In observance of America’s independence, a few words about America’s cuisine.
Any zealot with taste buds and a pair of tongs can rightfully claim expertise in barbecue. If you’ve ever cooked meat over an open flame and thought deeply about the outcome, your notion of barbecue is as legitimate as the smoke-stained veteran pit master. Whether your barbecue is as good as his is simply a matter of context. Which isn’t to say that all barbecue is equal, only that you’re the best judge of what you like. From the cinder block smoker to the backyard grill, barbecue is nothing if not egalitarian. It’s folk food.
In that regard, barbecue is like blues music. (It’s no coincidence the two are fraternally paired at festivals and restaurants.) Both are elemental in form: 12 bars for the blues; meat, heat and sauce for barbecue. Both are easy to undertake but hard to master. If you’re not feeling it, you’re faking it.
Poets, purists, competitive chefs and restaurant critics dream of a textbook ideal, upholding a faded orthodoxy that does nothing to progress barbecue into the 21st century. But award-winning barbecue chefs explain that they do what they do because they like the outcome, not because they follow a code. This laissez-faire self-possession is the sign of a true artist. The art is in the practice.
Even rookies can rattle off the tenets of barbecue lore: The four cardinal regions (the Carolinas, Memphis, Kansas City and Texas), their related sauce types and meat preferences, the distinction between grilling (high heat, fast cooking) and barbecueing (low heat, slow cooking). California gave us the tri-tip cut of beef and the Northwest has barbecued salmon for eons. Oak wood makes wonderful smoke and oak trees grow in every state of the union.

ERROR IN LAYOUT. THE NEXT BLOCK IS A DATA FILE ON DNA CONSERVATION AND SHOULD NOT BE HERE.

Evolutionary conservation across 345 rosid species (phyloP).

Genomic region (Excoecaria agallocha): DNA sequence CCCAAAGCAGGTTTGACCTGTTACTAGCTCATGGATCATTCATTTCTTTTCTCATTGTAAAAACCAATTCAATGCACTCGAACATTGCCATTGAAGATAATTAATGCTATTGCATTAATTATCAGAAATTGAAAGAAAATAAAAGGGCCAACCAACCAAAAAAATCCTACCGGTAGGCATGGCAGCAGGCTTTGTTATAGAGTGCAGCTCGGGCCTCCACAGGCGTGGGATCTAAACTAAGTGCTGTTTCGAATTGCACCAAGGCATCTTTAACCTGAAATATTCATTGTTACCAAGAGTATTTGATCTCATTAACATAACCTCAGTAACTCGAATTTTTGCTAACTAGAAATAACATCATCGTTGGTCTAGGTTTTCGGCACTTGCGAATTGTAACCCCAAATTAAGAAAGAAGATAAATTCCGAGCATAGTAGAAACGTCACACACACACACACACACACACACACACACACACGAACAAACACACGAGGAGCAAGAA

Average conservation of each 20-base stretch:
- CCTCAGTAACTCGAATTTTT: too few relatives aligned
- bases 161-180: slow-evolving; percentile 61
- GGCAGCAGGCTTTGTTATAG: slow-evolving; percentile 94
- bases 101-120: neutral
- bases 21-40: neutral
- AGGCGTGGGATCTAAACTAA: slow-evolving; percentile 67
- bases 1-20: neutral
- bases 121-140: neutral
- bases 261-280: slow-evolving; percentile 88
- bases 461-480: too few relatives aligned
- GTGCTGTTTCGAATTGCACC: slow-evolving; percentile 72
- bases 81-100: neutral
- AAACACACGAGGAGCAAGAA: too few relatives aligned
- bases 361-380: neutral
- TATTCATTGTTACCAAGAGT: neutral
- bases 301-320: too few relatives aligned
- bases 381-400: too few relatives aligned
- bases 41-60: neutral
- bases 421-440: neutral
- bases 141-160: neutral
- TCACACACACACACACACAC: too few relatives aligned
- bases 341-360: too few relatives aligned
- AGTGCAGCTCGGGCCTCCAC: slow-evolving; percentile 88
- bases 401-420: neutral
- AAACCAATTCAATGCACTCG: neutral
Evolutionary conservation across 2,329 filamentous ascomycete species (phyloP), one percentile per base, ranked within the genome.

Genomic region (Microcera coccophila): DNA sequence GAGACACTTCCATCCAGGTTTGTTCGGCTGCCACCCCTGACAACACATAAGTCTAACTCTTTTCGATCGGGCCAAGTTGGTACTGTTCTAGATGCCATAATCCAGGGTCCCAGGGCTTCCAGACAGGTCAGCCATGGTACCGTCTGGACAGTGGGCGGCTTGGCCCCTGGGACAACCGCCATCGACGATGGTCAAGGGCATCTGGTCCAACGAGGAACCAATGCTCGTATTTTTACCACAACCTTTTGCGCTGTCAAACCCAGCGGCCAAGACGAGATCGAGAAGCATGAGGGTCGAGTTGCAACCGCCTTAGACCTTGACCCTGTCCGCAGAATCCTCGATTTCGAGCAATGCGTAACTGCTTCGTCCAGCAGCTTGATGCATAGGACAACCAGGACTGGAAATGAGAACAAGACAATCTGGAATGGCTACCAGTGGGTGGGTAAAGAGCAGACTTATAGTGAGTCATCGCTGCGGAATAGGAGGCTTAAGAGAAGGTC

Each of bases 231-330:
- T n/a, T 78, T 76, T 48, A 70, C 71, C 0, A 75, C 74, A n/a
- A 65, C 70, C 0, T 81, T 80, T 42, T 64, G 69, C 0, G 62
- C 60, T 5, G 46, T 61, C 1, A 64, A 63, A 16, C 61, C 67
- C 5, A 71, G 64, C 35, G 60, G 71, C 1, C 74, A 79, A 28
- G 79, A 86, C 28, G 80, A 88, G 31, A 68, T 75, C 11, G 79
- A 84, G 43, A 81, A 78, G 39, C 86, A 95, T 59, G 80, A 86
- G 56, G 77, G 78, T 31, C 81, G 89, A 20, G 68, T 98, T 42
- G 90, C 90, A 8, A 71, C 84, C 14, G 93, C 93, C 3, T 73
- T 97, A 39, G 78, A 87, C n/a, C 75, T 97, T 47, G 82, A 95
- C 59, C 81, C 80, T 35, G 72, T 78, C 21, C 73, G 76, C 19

So, despite regional claims to ownership and authenticity (a dangerous word often averred by people with dubious pedigree or an axe to grind), barbecue is an American birthright, as American as the Fourth of July. From coast to coast, a handful of items come standard at every barbecue joint, differing slightly by locale: ribs, chicken, brisket, pulled pork, sausage. They comprise a very limited palette for an entire cuisine, but like the best art, the form’s focus inspires infinite variety.
For the backyard chef, barbecue is its own reward, an opportunity to embody, if for only an afternoon, the role of both caveman and artiste while also feeding family and friends. For the fanatical eater—the one who tragically describes himself as “serious about barbecue”—it’s a quixotic, often disappointing pursuit. At some point in his life, he experienced a barbecue epiphany and recalls it exactly. (Me: brisket from Snow’s in Lexington, Texas, served unrubbed and unsauced over white bread—perfect.) Unfairly, he compares each subsequent barbecue meal to that memory and despairs. Then he eats, moderates his expectations and carries on. It’s a good life lesson.
Barbecue around the Pacific Northwest comes with a caveat about the lack of local barbecue heritage. Barbecue joints develop institutional memory over generations, and there are maybe three generations of southern immigrants in the Northwest. But around here, culture emerges more out of isolation than accumulation, a mushroom after heavy rain. Those who practice the barbecue arts best in these parts give them their own spin.